GOODING — On Feb. 26, the Idaho Raptor Barbell Club traveled to Meridian to compete in the United States Powerlifting Association’s drug-tested Idaho State Powerlifting Championships.
The team, made up of students from the Idaho School for the Deaf and the Blind, had never competed before.
They had only trained for seven weeks.
At the end of the day, all seven competitors would emerge as new state champions.
“When they received their medals and stood there with this sense of pride for the work they had done, I was moved,” said ISDB director Janna Hasko. “I’m so proud of them.”
The team may have formed in November, but its true beginning dates back a few years.
When the pandemic hit, Hasko worried about the well-being of her students. Many are already struggling with a sense of isolation due to communication barriers with the public, and social distancing isn’t helping.
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She needed something that could help improve her physical and mental health. That’s when Professor Brian Floyd recommended updating the weight room.
“The principal wanted something he could do that builds confidence and I immediately thought of lifting,” Floyd said.
As a powerlifter himself, Floyd knew the ins and outs of the sport.
“This sport is accessible to everyone and it is one of the fairest sports,” he said.
The reason for this evaluation is simple: in powerlifting, you are competing against yourself. Unlike other sports that measure more ability or genetics, powerlifting is about personal progress.
“Every meet you attend is individualized by your age and individualized by your weight class,” Floyd said. “It depends on who worked the hardest.”
Updating the weight room and building the team was the first hurdle, but it wasn’t the last. Floyd had to figure out how to teach a sport to students who were visually impaired, deaf, or hard of hearing.
Although he has been teaching at the ISDB for three years now, Floyd is still learning American Sign Language. He was not fluent when he started teaching at school.
“I’m actually better in the weight room because in ASL there aren’t a lot of weightlifting signs,” he said. “We are inventing them as we go along.”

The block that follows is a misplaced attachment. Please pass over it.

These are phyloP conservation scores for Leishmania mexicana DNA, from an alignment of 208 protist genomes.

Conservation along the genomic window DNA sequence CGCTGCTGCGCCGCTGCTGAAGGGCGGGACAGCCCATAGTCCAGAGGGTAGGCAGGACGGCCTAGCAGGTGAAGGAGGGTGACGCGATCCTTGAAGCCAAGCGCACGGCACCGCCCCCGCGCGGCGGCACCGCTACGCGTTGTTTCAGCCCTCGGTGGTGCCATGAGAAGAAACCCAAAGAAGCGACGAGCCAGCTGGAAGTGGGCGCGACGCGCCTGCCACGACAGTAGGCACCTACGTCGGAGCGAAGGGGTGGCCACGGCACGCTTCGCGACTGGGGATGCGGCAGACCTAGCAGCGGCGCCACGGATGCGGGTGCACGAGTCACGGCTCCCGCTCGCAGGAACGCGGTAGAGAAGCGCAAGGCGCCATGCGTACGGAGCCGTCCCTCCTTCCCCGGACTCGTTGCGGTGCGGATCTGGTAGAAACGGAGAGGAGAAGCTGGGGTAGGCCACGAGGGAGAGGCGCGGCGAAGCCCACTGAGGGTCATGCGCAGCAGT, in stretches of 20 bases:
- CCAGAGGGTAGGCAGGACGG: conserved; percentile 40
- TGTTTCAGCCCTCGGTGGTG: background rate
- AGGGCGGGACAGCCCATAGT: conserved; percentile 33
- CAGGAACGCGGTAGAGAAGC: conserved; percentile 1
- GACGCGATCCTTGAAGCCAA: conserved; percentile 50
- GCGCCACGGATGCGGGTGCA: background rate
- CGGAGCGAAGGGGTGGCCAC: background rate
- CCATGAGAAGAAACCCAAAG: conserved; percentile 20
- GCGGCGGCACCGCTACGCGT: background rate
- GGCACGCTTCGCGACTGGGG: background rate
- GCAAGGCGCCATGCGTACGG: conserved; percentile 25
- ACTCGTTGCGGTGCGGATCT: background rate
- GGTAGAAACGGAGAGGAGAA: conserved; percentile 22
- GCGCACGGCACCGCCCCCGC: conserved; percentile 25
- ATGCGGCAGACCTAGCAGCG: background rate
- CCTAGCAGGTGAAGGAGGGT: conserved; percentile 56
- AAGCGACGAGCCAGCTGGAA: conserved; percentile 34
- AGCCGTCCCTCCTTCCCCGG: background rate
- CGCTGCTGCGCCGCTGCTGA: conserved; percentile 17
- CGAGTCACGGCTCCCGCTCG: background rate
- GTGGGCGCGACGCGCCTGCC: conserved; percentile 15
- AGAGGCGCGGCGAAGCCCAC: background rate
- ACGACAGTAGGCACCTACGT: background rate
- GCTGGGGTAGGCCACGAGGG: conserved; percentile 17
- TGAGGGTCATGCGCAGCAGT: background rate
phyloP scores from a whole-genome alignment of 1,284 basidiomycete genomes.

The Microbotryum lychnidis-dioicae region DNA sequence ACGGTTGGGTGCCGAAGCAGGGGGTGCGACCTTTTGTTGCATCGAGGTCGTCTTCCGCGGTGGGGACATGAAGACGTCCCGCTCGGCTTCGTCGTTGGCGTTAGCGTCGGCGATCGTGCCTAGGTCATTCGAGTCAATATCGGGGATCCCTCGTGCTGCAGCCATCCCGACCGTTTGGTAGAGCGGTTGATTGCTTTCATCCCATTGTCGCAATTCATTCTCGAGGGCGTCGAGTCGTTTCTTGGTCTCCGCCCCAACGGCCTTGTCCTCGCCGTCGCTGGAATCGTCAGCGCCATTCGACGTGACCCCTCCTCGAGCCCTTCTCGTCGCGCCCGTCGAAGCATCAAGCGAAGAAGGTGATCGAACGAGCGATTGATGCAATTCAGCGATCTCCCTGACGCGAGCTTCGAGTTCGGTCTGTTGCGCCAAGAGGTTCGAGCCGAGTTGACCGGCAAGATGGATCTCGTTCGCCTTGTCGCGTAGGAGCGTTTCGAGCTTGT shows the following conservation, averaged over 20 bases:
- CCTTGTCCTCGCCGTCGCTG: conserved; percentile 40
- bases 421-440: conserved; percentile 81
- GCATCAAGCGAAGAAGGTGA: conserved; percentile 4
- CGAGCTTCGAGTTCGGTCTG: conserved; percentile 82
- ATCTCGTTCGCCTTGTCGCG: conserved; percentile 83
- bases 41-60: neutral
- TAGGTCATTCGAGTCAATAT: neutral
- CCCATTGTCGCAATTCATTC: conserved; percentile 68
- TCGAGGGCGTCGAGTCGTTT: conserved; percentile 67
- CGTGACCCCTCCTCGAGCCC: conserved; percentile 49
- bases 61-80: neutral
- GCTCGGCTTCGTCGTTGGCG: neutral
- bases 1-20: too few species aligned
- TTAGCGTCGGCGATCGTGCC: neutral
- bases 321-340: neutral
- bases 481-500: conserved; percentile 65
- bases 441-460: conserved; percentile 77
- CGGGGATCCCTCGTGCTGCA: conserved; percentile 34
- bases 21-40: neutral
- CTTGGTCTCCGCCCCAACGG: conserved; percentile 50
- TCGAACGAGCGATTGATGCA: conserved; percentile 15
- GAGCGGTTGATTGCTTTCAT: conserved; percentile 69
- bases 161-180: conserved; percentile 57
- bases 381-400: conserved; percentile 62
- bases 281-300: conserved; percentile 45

The next challenge was equipment. Powerlifting requires specific safety gear, from knee pads to wrists and belts to competition singlets. Because his athletes weren’t lifting huge amounts of weight, they were able to train without equipment.
But they would need it if they wanted to compete.
That’s when the United States Powerlifting Association stepped in and donated $4,000 worth of equipment to the team.
“Receiving everything that was donated by the USPA was really flattering,” Floyd said.
The equipment was delivered to the team overnight and arrived at their hotel the day before the championships.
The final hurdle was the actual competition. Powerlifting has a specific set of rules based on verbal commands from judges. Lifters must be extremely precise in their movements or risk a “no lift”, the equivalent of a “no score” for this attempt.
If they fail all three attempts, they are disqualified from the competition.
For a team of deaf and hard of hearing athletes, verbal commands are a problem.
“The bench press was the hardest for them,” Floyd said.
With the deadlift and squat, athletes can at least see the judges in order to follow commands. But for the bench press, they lie on their back and look up.
That’s when the judges stepped in and agreed to work with Floyd on implementing new rules for the competition.
“We had new signs that the USPA sat down with us on so they could judge,” he said. “We changed the way they do it a bit and they said that’s how they’re going to judge the deaf and hard of hearing now across the federation.”
The judges weren’t the only ones pushing for inclusion at the event.
Principal Hasko remembers that one of the competitors came and signed with the students.
“Those moments, for these kids, don’t happen,” Hasko said. “When they meet someone who can communicate with them in their preferred mode of communication, that’s huge.”
But Hasko’s support didn’t stop there.
“She taught the crowd how to cheer us on,” Floyd said with a smile.
“For a whole crowd to learn to clap in American Sign Language, that says a lot about the community of weightlifters competing that day,” Hasko said.
Of the seven students competing, one broke a permanent state record. The other six set new records for their age and weight categories. Each student walked away with state records in the deadlift, squat, bench press and total score.
“I’m very proud of what they were able to do,” Floyd said. “Standing on this platform commands respect.”
Even though many of his students have set new records, their scores are still competitive and impressive. Floyd compared his students’ scores to national records to see how they measured up.
“We have a daughter who is really close,” he said. “She’s only lost 70 pounds and she’s been lifting for seven weeks.
“If she keeps working on it, she could break that national record.”